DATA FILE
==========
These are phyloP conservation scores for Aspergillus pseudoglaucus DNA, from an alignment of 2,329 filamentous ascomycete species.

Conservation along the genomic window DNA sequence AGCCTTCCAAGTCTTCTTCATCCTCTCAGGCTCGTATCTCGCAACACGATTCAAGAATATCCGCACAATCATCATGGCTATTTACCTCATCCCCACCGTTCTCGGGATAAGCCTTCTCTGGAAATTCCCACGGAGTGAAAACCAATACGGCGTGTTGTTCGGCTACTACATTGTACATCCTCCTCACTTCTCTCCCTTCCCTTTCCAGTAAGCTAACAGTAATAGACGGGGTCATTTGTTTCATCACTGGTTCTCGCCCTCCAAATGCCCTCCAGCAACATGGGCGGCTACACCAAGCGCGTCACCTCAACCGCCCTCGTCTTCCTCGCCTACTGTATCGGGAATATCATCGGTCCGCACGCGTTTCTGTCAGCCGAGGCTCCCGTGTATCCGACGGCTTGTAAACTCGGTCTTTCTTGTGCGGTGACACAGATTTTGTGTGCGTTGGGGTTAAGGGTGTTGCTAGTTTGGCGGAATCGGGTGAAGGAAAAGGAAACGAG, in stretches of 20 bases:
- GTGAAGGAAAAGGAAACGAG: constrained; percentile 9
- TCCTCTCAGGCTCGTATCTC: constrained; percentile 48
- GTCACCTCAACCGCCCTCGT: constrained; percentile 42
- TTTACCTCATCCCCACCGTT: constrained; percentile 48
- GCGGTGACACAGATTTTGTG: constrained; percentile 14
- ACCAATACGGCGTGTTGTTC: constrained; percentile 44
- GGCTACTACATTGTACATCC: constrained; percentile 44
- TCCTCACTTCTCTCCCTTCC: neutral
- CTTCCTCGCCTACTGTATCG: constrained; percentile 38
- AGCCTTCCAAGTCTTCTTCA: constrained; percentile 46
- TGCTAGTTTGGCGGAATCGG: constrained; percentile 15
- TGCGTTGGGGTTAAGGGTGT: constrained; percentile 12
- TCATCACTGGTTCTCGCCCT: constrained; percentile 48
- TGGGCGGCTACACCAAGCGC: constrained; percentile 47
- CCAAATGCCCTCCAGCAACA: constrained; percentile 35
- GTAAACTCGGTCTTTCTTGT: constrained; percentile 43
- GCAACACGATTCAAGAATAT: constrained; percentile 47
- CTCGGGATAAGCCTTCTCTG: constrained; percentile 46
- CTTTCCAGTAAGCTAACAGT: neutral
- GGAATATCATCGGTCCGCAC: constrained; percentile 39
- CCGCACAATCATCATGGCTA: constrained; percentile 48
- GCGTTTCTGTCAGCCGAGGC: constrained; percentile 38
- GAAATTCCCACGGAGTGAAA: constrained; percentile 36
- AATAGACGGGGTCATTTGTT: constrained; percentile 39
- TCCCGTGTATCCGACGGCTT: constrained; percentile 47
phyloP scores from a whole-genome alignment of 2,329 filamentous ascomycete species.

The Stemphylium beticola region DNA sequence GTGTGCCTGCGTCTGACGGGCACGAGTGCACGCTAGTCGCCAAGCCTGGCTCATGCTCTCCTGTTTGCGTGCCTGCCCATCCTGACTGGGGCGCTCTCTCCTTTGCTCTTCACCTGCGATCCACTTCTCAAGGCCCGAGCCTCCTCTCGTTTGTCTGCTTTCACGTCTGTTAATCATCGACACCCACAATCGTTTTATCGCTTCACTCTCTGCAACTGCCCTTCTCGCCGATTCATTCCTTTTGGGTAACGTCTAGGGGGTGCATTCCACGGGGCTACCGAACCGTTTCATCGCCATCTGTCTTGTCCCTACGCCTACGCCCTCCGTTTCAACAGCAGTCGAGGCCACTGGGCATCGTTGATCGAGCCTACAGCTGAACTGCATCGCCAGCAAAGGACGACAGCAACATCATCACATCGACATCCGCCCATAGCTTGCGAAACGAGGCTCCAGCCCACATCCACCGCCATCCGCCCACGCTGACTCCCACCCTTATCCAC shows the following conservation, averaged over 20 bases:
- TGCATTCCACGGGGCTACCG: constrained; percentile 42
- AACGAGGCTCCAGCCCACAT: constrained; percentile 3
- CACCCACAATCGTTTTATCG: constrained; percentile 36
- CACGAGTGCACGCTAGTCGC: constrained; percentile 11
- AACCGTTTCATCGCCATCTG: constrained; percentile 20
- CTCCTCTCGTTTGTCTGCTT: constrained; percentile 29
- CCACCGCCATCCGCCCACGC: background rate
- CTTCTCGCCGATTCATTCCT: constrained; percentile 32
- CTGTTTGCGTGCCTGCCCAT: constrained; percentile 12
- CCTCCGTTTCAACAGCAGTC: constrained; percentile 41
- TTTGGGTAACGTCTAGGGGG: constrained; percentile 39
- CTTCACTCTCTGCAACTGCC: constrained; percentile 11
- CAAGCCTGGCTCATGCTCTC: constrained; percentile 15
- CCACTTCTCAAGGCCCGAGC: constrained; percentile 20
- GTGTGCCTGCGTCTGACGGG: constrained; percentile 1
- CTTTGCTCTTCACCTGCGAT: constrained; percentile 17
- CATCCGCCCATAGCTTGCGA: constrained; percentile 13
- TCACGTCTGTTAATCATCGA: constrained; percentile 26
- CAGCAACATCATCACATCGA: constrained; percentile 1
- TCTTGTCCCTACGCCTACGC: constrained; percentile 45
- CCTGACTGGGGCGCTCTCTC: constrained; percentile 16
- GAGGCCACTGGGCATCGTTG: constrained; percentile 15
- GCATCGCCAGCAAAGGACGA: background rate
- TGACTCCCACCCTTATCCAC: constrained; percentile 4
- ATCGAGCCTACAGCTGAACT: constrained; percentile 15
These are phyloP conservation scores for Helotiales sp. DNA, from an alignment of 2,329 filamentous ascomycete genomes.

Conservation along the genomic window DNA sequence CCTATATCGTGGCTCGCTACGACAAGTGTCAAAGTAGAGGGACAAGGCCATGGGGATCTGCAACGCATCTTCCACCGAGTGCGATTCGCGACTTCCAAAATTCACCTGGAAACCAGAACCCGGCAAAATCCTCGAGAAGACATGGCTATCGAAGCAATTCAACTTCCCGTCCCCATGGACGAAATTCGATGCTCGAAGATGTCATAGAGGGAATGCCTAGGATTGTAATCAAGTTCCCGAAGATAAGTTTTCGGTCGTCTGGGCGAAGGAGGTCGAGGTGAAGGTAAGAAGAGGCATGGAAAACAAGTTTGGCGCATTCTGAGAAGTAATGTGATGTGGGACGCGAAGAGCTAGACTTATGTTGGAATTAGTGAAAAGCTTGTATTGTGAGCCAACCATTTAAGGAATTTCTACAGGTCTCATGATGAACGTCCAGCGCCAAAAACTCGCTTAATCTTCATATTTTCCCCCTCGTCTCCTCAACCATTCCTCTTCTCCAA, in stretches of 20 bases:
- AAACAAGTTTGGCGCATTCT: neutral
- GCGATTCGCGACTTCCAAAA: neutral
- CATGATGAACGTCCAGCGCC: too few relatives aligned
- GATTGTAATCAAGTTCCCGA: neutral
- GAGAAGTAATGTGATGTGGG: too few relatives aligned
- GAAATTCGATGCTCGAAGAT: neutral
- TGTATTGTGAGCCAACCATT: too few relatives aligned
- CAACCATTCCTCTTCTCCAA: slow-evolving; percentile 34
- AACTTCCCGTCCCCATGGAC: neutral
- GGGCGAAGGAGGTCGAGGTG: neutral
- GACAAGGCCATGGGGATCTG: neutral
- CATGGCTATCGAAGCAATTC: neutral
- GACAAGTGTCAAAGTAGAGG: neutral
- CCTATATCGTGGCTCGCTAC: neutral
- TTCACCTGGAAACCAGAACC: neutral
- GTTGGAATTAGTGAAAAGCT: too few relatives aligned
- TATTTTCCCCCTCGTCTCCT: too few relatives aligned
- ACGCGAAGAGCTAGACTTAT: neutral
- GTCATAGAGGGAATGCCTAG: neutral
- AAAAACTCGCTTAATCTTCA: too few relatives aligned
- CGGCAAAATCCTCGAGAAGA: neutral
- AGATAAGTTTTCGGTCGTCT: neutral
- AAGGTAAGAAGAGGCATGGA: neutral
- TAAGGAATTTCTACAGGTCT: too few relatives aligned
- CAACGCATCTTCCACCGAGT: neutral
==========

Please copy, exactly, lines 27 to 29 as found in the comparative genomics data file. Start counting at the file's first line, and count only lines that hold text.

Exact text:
- TCCCGTGTATCCGACGGCTT: constrained; percentile 47
phyloP scores from a whole-genome alignment of 2,329 filamentous ascomycete species.

The Stemphylium beticola region DNA sequence GTGTGCCTGCGTCTGACGGGCACGAGTGCACGCTAGTCGCCAAGCCTGGCTCATGCTCTCCTGTTTGCGTGCCTGCCCATCCTGACTGGGGCGCTCTCTCCTTTGCTCTTCACCTGCGATCCACTTCTCAAGGCCCGAGCCTCCTCTCGTTTGTCTGCTTTCACGTCTGTTAATCATCGACACCCACAATCGTTTTATCGCTTCACTCTCTGCAACTGCCCTTCTCGCCGATTCATTCCTTTTGGGTAACGTCTAGGGGGTGCATTCCACGGGGCTACCGAACCGTTTCATCGCCATCTGTCTTGTCCCTACGCCTACGCCCTCCGTTTCAACAGCAGTCGAGGCCACTGGGCATCGTTGATCGAGCCTACAGCTGAACTGCATCGCCAGCAAAGGACGACAGCAACATCATCACATCGACATCCGCCCATAGCTTGCGAAACGAGGCTCCAGCCCACATCCACCGCCATCCGCCCACGCTGACTCCCACCCTTATCCAC shows the following conservation, averaged over 20 bases: